The Shabbiest Possible Mouse Print

Fiona Hamilton
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‘The Shabbiest Possible Mouse’ wood engraving by Fiona Hamilton.
Printed on Zerkell smooth white 145gsm.
Engraving measures 6cm x 3.5cm approx.
Paper size 20cm x 20cm.
Signed, titled and numbered by the artist in an edition of 100.

This print depicts a mouse, sleeping or dead?

This original art print is a wood engraving of a a rodent that has met an untimely end. Taken from a story from Aesops Fables, the mouse is the worst around! It is a very detailed illustration using fine wood engraving tools on a highly carved piece of boxwood. Printed using an old Gem Letterpress proofing press and an Albion at Spike Print Studio in Bristol. It is printed in black ink onto white Zerkall paper. Please note that this paper is a warm white colour, not cream as it may appear on some screens.

Wood engravings are made by carving into the end grain of a very hard wood such as box, maple or lemonwood and is different to wood cut which uses side grain. Due to the hardness of the material, very fine details can be achieved. This technique was originally used for illustrations in books and newspapers alongside letterpress until metal image blocks arrived. It was revived in inter-war Britain by artists including Eric Ravilious, Agnes Miller Parker and Eric Gill who saw it's potential for artwork.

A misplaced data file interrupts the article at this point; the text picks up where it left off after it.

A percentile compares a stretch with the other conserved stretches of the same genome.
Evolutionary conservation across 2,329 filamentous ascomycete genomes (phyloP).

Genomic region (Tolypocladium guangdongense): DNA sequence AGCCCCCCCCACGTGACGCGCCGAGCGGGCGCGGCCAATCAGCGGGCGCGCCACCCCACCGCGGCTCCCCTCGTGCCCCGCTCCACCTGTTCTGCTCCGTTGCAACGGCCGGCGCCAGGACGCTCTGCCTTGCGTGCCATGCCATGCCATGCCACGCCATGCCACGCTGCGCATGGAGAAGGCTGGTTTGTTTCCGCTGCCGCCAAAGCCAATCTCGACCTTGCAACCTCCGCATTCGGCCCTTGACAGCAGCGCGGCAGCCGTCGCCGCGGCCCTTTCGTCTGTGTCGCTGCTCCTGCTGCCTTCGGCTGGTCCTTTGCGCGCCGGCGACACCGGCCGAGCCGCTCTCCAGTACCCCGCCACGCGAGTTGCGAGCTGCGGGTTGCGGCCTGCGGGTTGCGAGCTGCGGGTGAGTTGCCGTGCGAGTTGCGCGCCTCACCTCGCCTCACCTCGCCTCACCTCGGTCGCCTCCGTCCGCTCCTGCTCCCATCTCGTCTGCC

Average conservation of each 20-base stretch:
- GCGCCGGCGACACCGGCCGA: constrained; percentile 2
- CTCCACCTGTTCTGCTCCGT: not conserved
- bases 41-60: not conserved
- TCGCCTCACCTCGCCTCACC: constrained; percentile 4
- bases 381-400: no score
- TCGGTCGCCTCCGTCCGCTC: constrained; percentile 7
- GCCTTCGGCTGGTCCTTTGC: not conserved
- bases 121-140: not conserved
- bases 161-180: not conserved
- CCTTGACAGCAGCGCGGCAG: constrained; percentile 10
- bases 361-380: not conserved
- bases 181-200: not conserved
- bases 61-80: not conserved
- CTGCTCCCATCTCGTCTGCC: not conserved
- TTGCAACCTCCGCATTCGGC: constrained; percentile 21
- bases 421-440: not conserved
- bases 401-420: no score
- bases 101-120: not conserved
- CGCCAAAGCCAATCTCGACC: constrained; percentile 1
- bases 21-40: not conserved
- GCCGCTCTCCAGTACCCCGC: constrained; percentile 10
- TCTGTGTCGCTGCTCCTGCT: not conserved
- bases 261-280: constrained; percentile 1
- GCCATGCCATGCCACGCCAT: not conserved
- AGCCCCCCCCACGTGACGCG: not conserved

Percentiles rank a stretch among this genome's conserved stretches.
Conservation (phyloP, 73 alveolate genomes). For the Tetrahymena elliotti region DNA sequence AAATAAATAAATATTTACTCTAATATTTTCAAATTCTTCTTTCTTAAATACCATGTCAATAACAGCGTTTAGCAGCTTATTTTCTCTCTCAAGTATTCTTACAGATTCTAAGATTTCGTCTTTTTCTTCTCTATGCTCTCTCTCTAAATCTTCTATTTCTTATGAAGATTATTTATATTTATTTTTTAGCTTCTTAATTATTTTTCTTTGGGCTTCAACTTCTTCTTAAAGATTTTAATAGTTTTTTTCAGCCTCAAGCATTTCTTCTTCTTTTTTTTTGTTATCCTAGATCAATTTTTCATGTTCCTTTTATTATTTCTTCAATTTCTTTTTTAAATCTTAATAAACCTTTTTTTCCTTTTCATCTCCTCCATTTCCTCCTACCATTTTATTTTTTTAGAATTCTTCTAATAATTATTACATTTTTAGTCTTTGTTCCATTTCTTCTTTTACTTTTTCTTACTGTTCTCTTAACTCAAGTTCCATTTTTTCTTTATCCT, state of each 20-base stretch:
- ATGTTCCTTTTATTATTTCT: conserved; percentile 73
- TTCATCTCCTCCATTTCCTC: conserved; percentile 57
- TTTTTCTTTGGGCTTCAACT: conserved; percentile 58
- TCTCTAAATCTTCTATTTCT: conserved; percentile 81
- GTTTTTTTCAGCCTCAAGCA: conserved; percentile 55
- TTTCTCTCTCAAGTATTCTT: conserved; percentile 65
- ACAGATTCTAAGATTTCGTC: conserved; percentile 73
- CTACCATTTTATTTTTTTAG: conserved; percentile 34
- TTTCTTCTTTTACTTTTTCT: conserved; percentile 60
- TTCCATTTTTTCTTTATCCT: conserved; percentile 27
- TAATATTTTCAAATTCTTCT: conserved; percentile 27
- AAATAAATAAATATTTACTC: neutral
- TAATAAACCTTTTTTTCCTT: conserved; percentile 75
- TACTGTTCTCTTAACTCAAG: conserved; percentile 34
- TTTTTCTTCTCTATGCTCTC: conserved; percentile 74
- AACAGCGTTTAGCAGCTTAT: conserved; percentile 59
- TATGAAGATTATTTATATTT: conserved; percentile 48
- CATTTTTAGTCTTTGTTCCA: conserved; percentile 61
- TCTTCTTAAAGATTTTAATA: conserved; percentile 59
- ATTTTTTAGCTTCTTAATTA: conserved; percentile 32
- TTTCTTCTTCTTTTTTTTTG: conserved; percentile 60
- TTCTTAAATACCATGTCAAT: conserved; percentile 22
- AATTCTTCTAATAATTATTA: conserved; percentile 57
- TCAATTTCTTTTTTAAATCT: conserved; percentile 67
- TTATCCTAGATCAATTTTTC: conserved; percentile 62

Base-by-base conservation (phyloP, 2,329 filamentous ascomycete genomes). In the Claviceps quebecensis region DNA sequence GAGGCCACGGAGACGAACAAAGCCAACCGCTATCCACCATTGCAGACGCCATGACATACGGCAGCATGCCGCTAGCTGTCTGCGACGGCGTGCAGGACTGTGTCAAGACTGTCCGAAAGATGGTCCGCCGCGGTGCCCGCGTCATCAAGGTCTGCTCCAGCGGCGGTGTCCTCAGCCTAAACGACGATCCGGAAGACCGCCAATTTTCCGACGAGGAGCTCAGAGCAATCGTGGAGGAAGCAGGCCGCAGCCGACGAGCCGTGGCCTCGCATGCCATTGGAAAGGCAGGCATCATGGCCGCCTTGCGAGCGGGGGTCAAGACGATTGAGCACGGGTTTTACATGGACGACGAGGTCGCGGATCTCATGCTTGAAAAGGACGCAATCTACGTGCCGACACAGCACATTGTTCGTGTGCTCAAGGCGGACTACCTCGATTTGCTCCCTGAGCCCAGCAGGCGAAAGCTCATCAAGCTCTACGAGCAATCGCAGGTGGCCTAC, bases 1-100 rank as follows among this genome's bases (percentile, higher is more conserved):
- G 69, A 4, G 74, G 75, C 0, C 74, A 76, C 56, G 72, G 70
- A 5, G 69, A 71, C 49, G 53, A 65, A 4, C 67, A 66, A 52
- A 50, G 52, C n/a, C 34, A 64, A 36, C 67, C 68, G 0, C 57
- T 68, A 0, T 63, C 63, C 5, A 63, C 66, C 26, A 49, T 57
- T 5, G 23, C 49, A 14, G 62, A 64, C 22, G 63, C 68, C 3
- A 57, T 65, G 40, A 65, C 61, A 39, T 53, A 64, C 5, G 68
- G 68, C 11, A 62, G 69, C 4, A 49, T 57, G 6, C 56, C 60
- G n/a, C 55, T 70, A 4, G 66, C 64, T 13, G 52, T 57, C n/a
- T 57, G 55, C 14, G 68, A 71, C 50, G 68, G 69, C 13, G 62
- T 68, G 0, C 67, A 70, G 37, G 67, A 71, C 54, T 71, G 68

About the artist:

Fiona Hamilton is a Bristol based printmaker. Her work explores the ecological sublime and an appreciation of the majesty of nature. She uses detailed intaglio etching, drypoint, lithography and chine collé to draw the viewer into an ethereal landscape that has an impact on our sense of place in relation to the natural world. She uses primarily black and white with natural tones of chine collé and sometimes layers of lithographic texture to introduce warmth to the stark palette and to invoke a sublime emotional connection. She works from sketches, photographs, notes and memory to create her prints.

Fiona has an MA in Multi-Disciplinary Printmaking from The University of the West of England (2023). Previously she studied Graphic Fine Art at Canterbury (2002) and established Soma Gallery in 2004.